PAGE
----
Confessions of a track newbie

Confessions of a track newbie

OneShift Editorial Team
OneShift Editorial Team
25 Mar 2013

The deal was sealed when company for the drive up north to Pasir Gudang circuit was easily found in an equally enthusiastic friend.

After a rather uneventful drive on an early Saturday morning, only enlivened by a GTR that smoked the hell out of my poor car, we arrived at the Pasir Gudang Pits which seemed to have been turned into an advertisment for Mini's wide range of customization options. Red, Blue, Union Jack roofs, Carbon Fibre mirrors..it was Mini's own version of Rule 34 happening right there. After some standard event food (bee hoon, curry puffs..the breakfast of champions), we wasted little time in getting right into the thick of it.

The event was divided into two parts, flying though sadly untimed laps on the main circuit followed by a rather more spectacular looking session featuring reverse J turns, 360 spins, handbrake turns and probably something else I forget. Happy days.

The first thing that hit me was how weird it felt initially to wear a helmet inside a car. As a biker, it confused the hell out of my senses with my right hand suddenly looking for throttle and right foot searching for brake. But there was little time for confusion once I hit the track. Even in a relatively compact circuit like Pasir Gudang, you manage to reach speeds of up to 180kmph though surprisingly the straight line speed felt nothing exceptional and was the least daunting thing. Yes there is a thrust, particularly in a sub 7sec to 100kph car but nothing too exceptional if you are a frequent participant of the traffic light grand prix or do regular jaunts up north.

What really messes you up however, are the corners. Initially you take them at what you perceive to be a fairly rapid clip, feeling fairly strong G forces pushing you to one side, only for the instructor to tell you that you are barely scratching the proverbial surface. You increase your corner speeds slowly, convinced that the car is going to go off the road but somehow magically it just sticks.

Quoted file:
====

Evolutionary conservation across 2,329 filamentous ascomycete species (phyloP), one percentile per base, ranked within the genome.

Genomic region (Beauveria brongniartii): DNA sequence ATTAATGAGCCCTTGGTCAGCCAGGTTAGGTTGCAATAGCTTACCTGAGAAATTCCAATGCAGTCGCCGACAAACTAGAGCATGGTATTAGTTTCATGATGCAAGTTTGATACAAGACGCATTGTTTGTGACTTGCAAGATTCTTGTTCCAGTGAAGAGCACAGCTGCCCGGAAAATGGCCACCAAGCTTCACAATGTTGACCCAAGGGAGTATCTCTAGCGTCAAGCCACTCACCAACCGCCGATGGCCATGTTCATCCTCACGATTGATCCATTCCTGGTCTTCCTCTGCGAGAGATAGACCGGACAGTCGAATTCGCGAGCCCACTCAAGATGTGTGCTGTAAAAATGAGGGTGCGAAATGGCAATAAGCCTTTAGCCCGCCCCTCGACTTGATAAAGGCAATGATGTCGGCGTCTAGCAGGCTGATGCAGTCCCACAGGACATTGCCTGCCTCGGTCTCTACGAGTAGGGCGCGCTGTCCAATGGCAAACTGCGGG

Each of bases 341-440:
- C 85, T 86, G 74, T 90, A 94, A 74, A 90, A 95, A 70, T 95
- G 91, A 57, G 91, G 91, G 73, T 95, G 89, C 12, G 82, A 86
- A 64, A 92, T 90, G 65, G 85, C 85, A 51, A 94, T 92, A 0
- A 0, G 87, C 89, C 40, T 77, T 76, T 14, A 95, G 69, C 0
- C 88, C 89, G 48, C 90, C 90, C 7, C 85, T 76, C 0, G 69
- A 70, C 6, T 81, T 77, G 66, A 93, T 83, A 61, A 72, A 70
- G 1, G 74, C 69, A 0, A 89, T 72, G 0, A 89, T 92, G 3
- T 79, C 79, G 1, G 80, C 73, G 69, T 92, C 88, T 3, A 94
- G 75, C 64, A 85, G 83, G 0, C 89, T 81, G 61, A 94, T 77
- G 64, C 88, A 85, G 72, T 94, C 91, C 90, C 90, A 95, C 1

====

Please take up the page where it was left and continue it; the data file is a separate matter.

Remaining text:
Honestly I think the most critical part of getting comfortable and fast on a track is getting a good sense of what speed your car can corner at, for it sure as hell doesn't seem logical or possible. And the consequences of overcooking it are very real and grassy..this ain't no need for speed with a restart button. Fortunately much to my instructors relief, I did manage to keep all four wheels on the road at all times though I made all the classic newbie mistakes..braking too early, getting on the power in an on-off rather than linear fashion and the all time favourite of taking fast corners too slow and slow corners too fast.

Part 2 was definitely less 'dangerous' though equally thrilling. After all who doesn't dream of indulging the inner hooligan with handbrake turns, J turns and even a spot of deliberately creating a skid to demonstrate the importance of ABS. Nothing can really prepare you for the first time the instructor does a J turn with you in the car. That moment when you get thrown to one side with such violence really triggers the survival instinct as your body thinks you are in a crash but surprisingly you adapt fast and suddenly the car going out of shape feels scarily normal.

I struggled to perfect my steering and throttle timing on the J turn but surprisingly the handbrake turn came rather naturally (Maybe all those years of being a crazy Colin McRae fan are paying off). But more than the novelty of skidding and siding about the place, the second session was eye opening in the sense of realizing how little space you need to have fun. The entire area where Mini had set up the skid pad was little more than a large carpark. Makes you think of the possibilities even in an urban evironment eh?

At the end of it all, I had two revelations. One was a new found respect for racing drivers and the black art of cornering. Admittedly beginners are easily impressed but things were so difficult in a mere road going Mini, I can't even begin to imagine what a dedicated single seat racing car feels like, let alone a Formula 1 car. Forget the Vettels and Alonsos, even your Hafiz Kohs and Denis Lians are real heroes

The second one was to do with the hithero unapplauded star of the show. I have never really been a Mini person..I feel like it's a triumph of style over substance, its overpriced, cramped and set up stiff enough to knock your teeth fillings out. But boy, can that thing hold its own on the racetrack. No body roll, next to perfect steering feel and accuracy and utterly reliable brakes even after a few laps, even on the Cooper S that accompanied its JCW brother. I was even impressed by the build quality, a bugbear of earlier pre-2006 Minis, with nary a rattle or squeak coming from the cars even after what should be criminally chargable abuse on the skid pad.

Now when can I have a go again? Is there anybody listening out there..pretty please!!

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